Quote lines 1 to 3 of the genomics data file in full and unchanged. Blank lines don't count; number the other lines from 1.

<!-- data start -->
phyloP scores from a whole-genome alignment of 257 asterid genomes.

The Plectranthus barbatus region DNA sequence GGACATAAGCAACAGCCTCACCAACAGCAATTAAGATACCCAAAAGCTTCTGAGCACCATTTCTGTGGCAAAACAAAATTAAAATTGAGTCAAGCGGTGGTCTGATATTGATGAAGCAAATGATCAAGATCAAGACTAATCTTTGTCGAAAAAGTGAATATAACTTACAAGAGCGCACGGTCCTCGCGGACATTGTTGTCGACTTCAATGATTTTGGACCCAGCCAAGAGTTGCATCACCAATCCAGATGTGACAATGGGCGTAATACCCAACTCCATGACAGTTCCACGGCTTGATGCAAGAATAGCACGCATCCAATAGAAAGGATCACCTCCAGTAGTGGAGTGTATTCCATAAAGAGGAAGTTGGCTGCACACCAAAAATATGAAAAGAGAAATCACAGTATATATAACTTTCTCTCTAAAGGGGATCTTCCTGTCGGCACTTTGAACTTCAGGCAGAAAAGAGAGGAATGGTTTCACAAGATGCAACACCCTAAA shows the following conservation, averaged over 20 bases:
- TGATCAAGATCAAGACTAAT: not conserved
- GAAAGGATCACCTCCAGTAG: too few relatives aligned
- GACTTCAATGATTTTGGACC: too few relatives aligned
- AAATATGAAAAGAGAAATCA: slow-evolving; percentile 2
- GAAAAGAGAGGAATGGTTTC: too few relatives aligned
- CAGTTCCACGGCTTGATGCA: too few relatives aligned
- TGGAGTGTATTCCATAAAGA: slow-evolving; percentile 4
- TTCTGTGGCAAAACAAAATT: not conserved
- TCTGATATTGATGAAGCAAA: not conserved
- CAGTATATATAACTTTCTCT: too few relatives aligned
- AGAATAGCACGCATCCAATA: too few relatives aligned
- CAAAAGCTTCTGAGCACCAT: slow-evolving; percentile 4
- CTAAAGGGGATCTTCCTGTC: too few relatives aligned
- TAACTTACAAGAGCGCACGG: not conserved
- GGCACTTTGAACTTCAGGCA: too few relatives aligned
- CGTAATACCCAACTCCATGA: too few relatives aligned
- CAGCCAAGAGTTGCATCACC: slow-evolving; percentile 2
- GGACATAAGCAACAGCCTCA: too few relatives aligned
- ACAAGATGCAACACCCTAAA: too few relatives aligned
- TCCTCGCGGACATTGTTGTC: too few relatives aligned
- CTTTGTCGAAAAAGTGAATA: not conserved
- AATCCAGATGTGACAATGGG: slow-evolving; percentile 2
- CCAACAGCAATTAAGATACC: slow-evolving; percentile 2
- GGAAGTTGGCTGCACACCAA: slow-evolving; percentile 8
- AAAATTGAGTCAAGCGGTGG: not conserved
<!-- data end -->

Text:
phyloP scores from a whole-genome alignment of 257 asterid genomes.

The Plectranthus barbatus region DNA sequence GGACATAAGCAACAGCCTCACCAACAGCAATTAAGATACCCAAAAGCTTCTGAGCACCATTTCTGTGGCAAAACAAAATTAAAATTGAGTCAAGCGGTGGTCTGATATTGATGAAGCAAATGATCAAGATCAAGACTAATCTTTGTCGAAAAAGTGAATATAACTTACAAGAGCGCACGGTCCTCGCGGACATTGTTGTCGACTTCAATGATTTTGGACCCAGCCAAGAGTTGCATCACCAATCCAGATGTGACAATGGGCGTAATACCCAACTCCATGACAGTTCCACGGCTTGATGCAAGAATAGCACGCATCCAATAGAAAGGATCACCTCCAGTAGTGGAGTGTATTCCATAAAGAGGAAGTTGGCTGCACACCAAAAATATGAAAAGAGAAATCACAGTATATATAACTTTCTCTCTAAAGGGGATCTTCCTGTCGGCACTTTGAACTTCAGGCAGAAAAGAGAGGAATGGTTTCACAAGATGCAACACCCTAAA shows the following conservation, averaged over 20 bases:
- TGATCAAGATCAAGACTAAT: not conserved